15 The Lord God took the man and placed him in the orchard in Eden to care for it and to maintain it. 16 Then the Lord God commanded the man, “You may freely eat fruit from every tree of the orchard, 17 but you must not eat from the tree of the knowledge of good and evil, for when you eat from it you will surely die.”
The first humans were warned about consumption that would in turn consume them. The seeds within the forbidden fruit would grow and become unmanageable as they were seeds of insatiable self-gods. The allure was strong, the deceit believable, the outcome generational.
Scott Galloway, in his book The Four: The Hidden DNA of Amazon, Apple, Facebook, and Google, describes some of the continued effects of human consumption of the forbidden fruit. Galloway is a Clinical Professor of Marketing at the NYU Stern School of Business and Founder of L2inc. He was named “One of the World’s 50 Best Business School Professors” (Poets & Quants) and elected to the World Economic Forum’s “Global Leaders of Tomorrow,” which recognizes 100 individuals under the age of 40 “whose accomplishments have had impact on a global level.” He has served on the board of directors of companies such as Eddie Bauer, The New York Times, and Berkeley’s Haas School of Business.
Galloway covers the last twenty years of the rise of the four giants that have become household names: Amazon, Apple, Facebook, and Google. He asks if these entities are “the Four Horsemen of god, love, sex, and consumption? Or are they the Four Horsemen of the apocalypse?” and he answers, “yes to both questions.” Through his satirical humor and dire descriptions he makes a strong case for an apocalyptic outcome after the four succeed in their ultimate mission. Though it would be easy to point fingers at the drivers behind the four, we must also look at the fingers pointing back at ourselves, the consumers when 64% of us have Amazon Prime, Google is used like prayer, smart phones are our permanently glued to our hands and Facebook our relational community. Galloway argues that “Fundamental to business is the notion that in a capitalist society the consumer reigns supreme, and consumption is the most noble of activities. Thus, a country’s place in the world is correlated with its level of consumer demand and production…Consumption has taken the place of shared sacrifice during times of war and economic malaise. The nation needs you to keep buying more stuff.” Then there’s the fact that we consumers have become addicted to luxury. “The list of the four hundred wealthiest people on the planet, minus inherited wealth and finance, includes more people from luxury and retail than technology or any other industry.”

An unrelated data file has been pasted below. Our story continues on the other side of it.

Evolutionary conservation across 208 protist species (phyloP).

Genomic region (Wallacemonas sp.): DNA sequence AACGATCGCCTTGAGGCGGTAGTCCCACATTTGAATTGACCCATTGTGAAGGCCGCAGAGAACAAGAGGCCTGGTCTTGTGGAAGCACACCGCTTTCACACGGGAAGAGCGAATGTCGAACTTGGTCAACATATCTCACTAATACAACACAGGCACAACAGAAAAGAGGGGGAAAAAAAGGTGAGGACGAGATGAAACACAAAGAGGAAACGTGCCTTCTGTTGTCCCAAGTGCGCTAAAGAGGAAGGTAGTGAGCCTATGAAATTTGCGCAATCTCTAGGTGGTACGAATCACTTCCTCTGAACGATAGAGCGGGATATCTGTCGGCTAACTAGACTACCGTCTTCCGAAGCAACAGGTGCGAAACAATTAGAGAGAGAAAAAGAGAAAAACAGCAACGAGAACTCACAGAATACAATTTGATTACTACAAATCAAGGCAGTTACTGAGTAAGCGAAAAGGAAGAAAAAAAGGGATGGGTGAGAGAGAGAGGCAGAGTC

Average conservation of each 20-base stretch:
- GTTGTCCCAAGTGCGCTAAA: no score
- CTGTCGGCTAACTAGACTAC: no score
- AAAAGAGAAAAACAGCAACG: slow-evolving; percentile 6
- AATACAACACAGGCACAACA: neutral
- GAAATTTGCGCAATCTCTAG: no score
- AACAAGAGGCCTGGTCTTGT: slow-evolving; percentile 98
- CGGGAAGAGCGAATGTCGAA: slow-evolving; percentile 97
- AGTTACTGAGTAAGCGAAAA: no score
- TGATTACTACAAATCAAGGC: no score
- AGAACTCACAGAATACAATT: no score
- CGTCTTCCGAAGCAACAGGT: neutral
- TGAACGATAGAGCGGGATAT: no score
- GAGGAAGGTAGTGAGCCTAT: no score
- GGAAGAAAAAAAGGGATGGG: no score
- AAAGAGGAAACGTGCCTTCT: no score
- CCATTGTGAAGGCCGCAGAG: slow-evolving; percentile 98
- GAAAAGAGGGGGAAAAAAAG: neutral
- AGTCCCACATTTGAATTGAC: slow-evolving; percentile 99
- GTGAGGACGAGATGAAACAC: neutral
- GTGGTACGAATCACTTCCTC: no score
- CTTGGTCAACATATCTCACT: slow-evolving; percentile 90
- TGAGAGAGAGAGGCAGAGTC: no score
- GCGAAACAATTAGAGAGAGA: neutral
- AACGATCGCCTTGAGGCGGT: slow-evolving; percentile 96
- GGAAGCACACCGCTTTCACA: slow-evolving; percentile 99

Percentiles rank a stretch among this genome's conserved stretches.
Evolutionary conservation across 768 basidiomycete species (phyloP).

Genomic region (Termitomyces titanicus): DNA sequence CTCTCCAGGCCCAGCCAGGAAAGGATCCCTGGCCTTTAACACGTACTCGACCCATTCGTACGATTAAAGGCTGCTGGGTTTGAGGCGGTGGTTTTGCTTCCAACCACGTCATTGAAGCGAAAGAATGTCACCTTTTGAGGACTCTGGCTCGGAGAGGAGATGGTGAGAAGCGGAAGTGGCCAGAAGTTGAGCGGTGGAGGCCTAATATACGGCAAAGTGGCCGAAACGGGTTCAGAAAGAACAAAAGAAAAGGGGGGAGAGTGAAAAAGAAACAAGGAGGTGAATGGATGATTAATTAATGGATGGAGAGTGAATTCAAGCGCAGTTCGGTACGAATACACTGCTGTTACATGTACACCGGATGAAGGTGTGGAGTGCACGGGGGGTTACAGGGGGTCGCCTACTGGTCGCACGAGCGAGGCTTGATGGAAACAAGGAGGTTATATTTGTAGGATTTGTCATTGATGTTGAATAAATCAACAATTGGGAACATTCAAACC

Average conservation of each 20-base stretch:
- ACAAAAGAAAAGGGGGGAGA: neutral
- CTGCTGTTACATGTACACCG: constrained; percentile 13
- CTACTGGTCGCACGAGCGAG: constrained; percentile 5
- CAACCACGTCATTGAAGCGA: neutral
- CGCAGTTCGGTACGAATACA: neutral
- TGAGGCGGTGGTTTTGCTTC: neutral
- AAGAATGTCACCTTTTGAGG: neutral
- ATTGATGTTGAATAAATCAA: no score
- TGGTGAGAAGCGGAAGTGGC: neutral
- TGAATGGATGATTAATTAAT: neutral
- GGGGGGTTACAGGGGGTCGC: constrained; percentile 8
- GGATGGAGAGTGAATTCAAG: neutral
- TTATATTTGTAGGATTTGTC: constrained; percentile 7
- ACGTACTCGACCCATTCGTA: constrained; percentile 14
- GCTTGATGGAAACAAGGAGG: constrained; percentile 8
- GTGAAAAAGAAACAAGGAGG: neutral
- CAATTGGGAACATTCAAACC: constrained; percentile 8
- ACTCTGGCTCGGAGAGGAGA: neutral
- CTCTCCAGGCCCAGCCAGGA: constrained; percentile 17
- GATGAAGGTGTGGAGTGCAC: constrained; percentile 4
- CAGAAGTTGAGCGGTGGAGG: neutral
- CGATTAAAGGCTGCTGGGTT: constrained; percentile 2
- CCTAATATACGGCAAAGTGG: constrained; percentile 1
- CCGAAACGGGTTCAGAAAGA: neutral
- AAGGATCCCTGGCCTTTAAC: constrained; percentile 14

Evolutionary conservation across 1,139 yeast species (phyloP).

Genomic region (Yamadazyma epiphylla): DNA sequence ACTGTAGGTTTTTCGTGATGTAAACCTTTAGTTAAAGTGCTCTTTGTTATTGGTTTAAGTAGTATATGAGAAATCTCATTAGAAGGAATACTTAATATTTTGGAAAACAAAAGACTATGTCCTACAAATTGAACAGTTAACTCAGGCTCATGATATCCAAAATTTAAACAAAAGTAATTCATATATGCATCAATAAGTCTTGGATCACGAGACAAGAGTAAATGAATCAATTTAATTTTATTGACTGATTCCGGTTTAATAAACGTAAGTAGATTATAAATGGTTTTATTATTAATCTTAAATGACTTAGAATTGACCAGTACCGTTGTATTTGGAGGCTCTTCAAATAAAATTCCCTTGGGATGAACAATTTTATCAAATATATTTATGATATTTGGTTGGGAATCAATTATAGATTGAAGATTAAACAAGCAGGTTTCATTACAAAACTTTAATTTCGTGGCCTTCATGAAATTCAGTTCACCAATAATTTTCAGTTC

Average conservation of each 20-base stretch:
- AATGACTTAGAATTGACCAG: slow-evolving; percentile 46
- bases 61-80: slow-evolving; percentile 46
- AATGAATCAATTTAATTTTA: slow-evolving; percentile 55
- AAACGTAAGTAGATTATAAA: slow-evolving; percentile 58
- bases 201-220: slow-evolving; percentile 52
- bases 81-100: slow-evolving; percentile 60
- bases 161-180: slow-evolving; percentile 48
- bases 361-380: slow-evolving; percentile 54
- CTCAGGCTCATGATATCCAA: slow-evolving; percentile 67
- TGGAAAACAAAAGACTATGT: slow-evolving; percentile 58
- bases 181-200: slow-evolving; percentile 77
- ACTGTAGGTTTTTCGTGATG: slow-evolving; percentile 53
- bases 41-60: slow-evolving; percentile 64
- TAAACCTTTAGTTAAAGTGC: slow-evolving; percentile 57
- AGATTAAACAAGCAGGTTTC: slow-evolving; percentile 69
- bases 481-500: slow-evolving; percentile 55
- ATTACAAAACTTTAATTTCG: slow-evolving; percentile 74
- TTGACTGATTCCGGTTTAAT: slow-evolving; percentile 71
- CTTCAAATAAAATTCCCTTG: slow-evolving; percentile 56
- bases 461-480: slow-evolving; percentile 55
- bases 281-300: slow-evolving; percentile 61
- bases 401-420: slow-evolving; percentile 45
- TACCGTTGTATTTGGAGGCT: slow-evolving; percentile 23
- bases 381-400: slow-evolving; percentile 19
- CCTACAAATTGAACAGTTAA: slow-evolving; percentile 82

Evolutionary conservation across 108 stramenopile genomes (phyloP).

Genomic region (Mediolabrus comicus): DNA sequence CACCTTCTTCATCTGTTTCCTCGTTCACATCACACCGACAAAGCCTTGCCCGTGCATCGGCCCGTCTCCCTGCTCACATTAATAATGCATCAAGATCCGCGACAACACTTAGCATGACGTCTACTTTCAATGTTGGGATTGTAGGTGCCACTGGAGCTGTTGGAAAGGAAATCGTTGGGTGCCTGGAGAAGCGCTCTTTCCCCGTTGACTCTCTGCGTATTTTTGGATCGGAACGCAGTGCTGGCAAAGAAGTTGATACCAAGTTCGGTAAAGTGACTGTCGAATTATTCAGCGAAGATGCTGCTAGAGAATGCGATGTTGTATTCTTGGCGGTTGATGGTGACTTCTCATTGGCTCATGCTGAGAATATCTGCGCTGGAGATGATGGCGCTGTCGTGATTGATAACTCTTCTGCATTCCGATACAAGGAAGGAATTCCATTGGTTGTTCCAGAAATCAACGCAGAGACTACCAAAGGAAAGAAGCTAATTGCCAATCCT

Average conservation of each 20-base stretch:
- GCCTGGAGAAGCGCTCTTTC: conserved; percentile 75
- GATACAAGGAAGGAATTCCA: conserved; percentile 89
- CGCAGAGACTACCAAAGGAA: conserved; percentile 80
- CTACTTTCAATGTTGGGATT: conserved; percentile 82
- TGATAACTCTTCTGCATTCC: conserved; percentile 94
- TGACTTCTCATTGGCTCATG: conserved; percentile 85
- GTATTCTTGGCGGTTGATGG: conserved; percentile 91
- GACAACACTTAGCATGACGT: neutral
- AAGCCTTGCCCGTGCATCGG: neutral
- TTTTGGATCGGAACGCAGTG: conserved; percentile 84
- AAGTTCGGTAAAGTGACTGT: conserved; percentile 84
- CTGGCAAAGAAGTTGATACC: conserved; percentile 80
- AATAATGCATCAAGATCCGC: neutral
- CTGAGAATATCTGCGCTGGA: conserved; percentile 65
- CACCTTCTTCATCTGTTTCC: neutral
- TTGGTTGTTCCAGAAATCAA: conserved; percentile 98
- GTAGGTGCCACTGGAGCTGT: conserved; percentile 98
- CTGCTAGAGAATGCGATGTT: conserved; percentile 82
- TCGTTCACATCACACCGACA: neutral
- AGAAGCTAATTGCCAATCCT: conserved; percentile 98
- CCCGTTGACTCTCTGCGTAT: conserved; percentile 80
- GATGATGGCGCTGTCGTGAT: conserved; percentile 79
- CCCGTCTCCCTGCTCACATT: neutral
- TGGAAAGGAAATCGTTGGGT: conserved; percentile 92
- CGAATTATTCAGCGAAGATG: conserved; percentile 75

Billion-dollar companies are consuming smaller companies without regulation, human jobs are being replaced by robots, and stealing IP only to conform it for profiteering has become the norm. Galloway reveals the seeds planted early in America’s history of stealing from Britain’s textile industry and then created ways that prohibited Europeans from protecting their IP which led to other areas of thievery thus leading Galloway to argue “theft is in our DNA.” These early seeds of the forbidden fruit have grown into the mega orchards of the four and consumers are buying bigger barns to store the crops.
Galloway concludes his work by asking the question, “Yes, and Now What?” God sternly gave the answer to that question when addressing the first consumers of the forbidden fruit, the result would surely be death. This death was more than physical, it was death to their relationship with God and one another. Abundant life and love would be replaced with a relentless selfish pursuit and independence, a fight to rule over one another, and fruitfulness would only come about through toil, pain and sorrow. The four bring death to the weaker companies, are held to a different business standard, exploit our privacy, and have become so large that we are paralyzed into believing there is nothing that can be done about it. We also may close our ears to the warnings regarding the mental and physical health concerns being brought to light as a result of our smartphones and social media, not only to adults but to our children.
Galloway’s answer is to break up the big four, but I wonder what could happen at a grassroots level if consumers took charge of our lives and passions rather than being ruled by consumption? What if we set boundaries for luxury and let self-control rule rather than addiction? What if we learned contentment with godliness as our great gain? What if the seeds were planted for good to help those in need rather than being amassed for greed? What if we just say no to the forbidden fruit?
 Genesis 2:15-17 NET
 Scott Galloway, The Four: The Hidden DNA of Amazon, Apple, Facebook, and Google (New York: Portfolio/Penquin, 2018), 2.
 Ibid., 16.
 Ibid., 68.
 Ibid., 154.